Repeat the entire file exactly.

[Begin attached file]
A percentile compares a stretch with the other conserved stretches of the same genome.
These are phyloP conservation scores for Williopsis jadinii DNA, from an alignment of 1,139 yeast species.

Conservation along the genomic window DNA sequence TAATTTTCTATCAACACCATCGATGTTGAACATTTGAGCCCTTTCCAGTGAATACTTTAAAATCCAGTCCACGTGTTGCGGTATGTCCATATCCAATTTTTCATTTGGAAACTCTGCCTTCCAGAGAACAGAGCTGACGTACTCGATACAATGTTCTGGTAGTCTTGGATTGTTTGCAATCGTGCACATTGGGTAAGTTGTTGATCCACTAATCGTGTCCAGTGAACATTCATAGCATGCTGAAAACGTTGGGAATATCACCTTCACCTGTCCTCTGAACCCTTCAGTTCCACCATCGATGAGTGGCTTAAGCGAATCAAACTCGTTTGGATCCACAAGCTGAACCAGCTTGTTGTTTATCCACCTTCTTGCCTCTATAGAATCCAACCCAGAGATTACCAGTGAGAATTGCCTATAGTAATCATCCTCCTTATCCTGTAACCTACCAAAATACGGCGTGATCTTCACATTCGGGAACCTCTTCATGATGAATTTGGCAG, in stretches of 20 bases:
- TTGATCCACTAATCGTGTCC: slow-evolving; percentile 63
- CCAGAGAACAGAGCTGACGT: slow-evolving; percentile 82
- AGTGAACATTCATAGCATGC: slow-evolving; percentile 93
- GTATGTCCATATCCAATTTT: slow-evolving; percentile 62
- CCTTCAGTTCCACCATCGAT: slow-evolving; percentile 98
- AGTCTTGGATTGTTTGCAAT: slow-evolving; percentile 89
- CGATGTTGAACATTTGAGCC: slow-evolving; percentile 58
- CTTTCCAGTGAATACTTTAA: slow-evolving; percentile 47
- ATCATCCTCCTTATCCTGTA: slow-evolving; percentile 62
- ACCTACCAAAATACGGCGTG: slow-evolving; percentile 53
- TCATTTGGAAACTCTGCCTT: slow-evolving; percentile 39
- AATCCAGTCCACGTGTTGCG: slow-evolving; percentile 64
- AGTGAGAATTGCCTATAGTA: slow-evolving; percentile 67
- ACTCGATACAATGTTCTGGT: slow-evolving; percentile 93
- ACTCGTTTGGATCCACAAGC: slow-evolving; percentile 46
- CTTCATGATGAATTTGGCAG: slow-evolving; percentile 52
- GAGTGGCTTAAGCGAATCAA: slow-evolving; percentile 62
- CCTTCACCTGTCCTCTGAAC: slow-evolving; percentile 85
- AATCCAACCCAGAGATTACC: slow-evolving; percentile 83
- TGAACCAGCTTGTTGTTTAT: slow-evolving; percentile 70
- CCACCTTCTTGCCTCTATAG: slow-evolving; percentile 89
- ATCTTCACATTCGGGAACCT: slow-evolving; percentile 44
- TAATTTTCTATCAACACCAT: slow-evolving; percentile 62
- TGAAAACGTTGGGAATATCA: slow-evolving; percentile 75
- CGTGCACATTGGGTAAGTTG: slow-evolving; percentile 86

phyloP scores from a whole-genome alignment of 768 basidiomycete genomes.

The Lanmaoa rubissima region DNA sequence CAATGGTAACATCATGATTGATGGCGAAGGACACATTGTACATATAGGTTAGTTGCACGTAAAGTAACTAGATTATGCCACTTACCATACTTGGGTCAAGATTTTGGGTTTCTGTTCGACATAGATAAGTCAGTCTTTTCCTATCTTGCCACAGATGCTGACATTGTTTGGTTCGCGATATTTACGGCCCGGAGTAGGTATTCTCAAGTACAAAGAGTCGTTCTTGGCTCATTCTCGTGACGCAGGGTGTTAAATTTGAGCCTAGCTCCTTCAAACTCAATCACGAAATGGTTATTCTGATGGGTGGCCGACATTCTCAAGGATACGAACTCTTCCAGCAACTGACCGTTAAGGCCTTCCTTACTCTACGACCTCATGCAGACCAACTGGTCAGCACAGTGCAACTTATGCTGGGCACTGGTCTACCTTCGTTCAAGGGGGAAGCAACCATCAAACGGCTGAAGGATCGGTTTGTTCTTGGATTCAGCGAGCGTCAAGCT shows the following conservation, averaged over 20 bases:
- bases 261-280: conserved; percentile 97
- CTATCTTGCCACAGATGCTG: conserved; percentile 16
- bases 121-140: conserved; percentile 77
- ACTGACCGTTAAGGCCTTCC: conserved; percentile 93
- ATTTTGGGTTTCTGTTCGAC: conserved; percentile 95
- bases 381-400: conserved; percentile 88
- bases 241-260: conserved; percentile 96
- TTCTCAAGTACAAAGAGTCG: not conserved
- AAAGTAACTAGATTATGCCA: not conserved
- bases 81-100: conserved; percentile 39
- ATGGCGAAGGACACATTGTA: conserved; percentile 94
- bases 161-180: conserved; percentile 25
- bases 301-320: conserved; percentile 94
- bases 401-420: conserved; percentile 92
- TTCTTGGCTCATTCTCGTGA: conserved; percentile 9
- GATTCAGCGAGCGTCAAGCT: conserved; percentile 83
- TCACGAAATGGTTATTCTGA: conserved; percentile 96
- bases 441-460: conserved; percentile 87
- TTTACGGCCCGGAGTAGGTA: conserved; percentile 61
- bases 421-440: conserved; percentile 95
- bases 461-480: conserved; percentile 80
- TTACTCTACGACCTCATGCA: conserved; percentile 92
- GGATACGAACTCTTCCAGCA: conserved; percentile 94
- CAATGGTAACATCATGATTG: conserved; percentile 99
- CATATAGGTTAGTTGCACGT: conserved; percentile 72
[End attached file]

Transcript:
A percentile compares a stretch with the other conserved stretches of the same genome.
These are phyloP conservation scores for Williopsis jadinii DNA, from an alignment of 1,139 yeast species.

Conservation along the genomic window DNA sequence TAATTTTCTATCAACACCATCGATGTTGAACATTTGAGCCCTTTCCAGTGAATACTTTAAAATCCAGTCCACGTGTTGCGGTATGTCCATATCCAATTTTTCATTTGGAAACTCTGCCTTCCAGAGAACAGAGCTGACGTACTCGATACAATGTTCTGGTAGTCTTGGATTGTTTGCAATCGTGCACATTGGGTAAGTTGTTGATCCACTAATCGTGTCCAGTGAACATTCATAGCATGCTGAAAACGTTGGGAATATCACCTTCACCTGTCCTCTGAACCCTTCAGTTCCACCATCGATGAGTGGCTTAAGCGAATCAAACTCGTTTGGATCCACAAGCTGAACCAGCTTGTTGTTTATCCACCTTCTTGCCTCTATAGAATCCAACCCAGAGATTACCAGTGAGAATTGCCTATAGTAATCATCCTCCTTATCCTGTAACCTACCAAAATACGGCGTGATCTTCACATTCGGGAACCTCTTCATGATGAATTTGGCAG, in stretches of 20 bases:
- TTGATCCACTAATCGTGTCC: slow-evolving; percentile 63
- CCAGAGAACAGAGCTGACGT: slow-evolving; percentile 82
- AGTGAACATTCATAGCATGC: slow-evolving; percentile 93
- GTATGTCCATATCCAATTTT: slow-evolving; percentile 62
- CCTTCAGTTCCACCATCGAT: slow-evolving; percentile 98
- AGTCTTGGATTGTTTGCAAT: slow-evolving; percentile 89
- CGATGTTGAACATTTGAGCC: slow-evolving; percentile 58
- CTTTCCAGTGAATACTTTAA: slow-evolving; percentile 47
- ATCATCCTCCTTATCCTGTA: slow-evolving; percentile 62
- ACCTACCAAAATACGGCGTG: slow-evolving; percentile 53
- TCATTTGGAAACTCTGCCTT: slow-evolving; percentile 39
- AATCCAGTCCACGTGTTGCG: slow-evolving; percentile 64
- AGTGAGAATTGCCTATAGTA: slow-evolving; percentile 67
- ACTCGATACAATGTTCTGGT: slow-evolving; percentile 93
- ACTCGTTTGGATCCACAAGC: slow-evolving; percentile 46
- CTTCATGATGAATTTGGCAG: slow-evolving; percentile 52
- GAGTGGCTTAAGCGAATCAA: slow-evolving; percentile 62
- CCTTCACCTGTCCTCTGAAC: slow-evolving; percentile 85
- AATCCAACCCAGAGATTACC: slow-evolving; percentile 83
- TGAACCAGCTTGTTGTTTAT: slow-evolving; percentile 70
- CCACCTTCTTGCCTCTATAG: slow-evolving; percentile 89
- ATCTTCACATTCGGGAACCT: slow-evolving; percentile 44
- TAATTTTCTATCAACACCAT: slow-evolving; percentile 62
- TGAAAACGTTGGGAATATCA: slow-evolving; percentile 75
- CGTGCACATTGGGTAAGTTG: slow-evolving; percentile 86

phyloP scores from a whole-genome alignment of 768 basidiomycete genomes.

The Lanmaoa rubissima region DNA sequence CAATGGTAACATCATGATTGATGGCGAAGGACACATTGTACATATAGGTTAGTTGCACGTAAAGTAACTAGATTATGCCACTTACCATACTTGGGTCAAGATTTTGGGTTTCTGTTCGACATAGATAAGTCAGTCTTTTCCTATCTTGCCACAGATGCTGACATTGTTTGGTTCGCGATATTTACGGCCCGGAGTAGGTATTCTCAAGTACAAAGAGTCGTTCTTGGCTCATTCTCGTGACGCAGGGTGTTAAATTTGAGCCTAGCTCCTTCAAACTCAATCACGAAATGGTTATTCTGATGGGTGGCCGACATTCTCAAGGATACGAACTCTTCCAGCAACTGACCGTTAAGGCCTTCCTTACTCTACGACCTCATGCAGACCAACTGGTCAGCACAGTGCAACTTATGCTGGGCACTGGTCTACCTTCGTTCAAGGGGGAAGCAACCATCAAACGGCTGAAGGATCGGTTTGTTCTTGGATTCAGCGAGCGTCAAGCT shows the following conservation, averaged over 20 bases:
- bases 261-280: conserved; percentile 97
- CTATCTTGCCACAGATGCTG: conserved; percentile 16
- bases 121-140: conserved; percentile 77
- ACTGACCGTTAAGGCCTTCC: conserved; percentile 93
- ATTTTGGGTTTCTGTTCGAC: conserved; percentile 95
- bases 381-400: conserved; percentile 88
- bases 241-260: conserved; percentile 96
- TTCTCAAGTACAAAGAGTCG: not conserved
- AAAGTAACTAGATTATGCCA: not conserved
- bases 81-100: conserved; percentile 39
- ATGGCGAAGGACACATTGTA: conserved; percentile 94
- bases 161-180: conserved; percentile 25
- bases 301-320: conserved; percentile 94
- bases 401-420: conserved; percentile 92
- TTCTTGGCTCATTCTCGTGA: conserved; percentile 9
- GATTCAGCGAGCGTCAAGCT: conserved; percentile 83
- TCACGAAATGGTTATTCTGA: conserved; percentile 96
- bases 441-460: conserved; percentile 87
- TTTACGGCCCGGAGTAGGTA: conserved; percentile 61
- bases 421-440: conserved; percentile 95
- bases 461-480: conserved; percentile 80
- TTACTCTACGACCTCATGCA: conserved; percentile 92
- GGATACGAACTCTTCCAGCA: conserved; percentile 94
- CAATGGTAACATCATGATTG: conserved; percentile 99
- CATATAGGTTAGTTGCACGT: conserved; percentile 72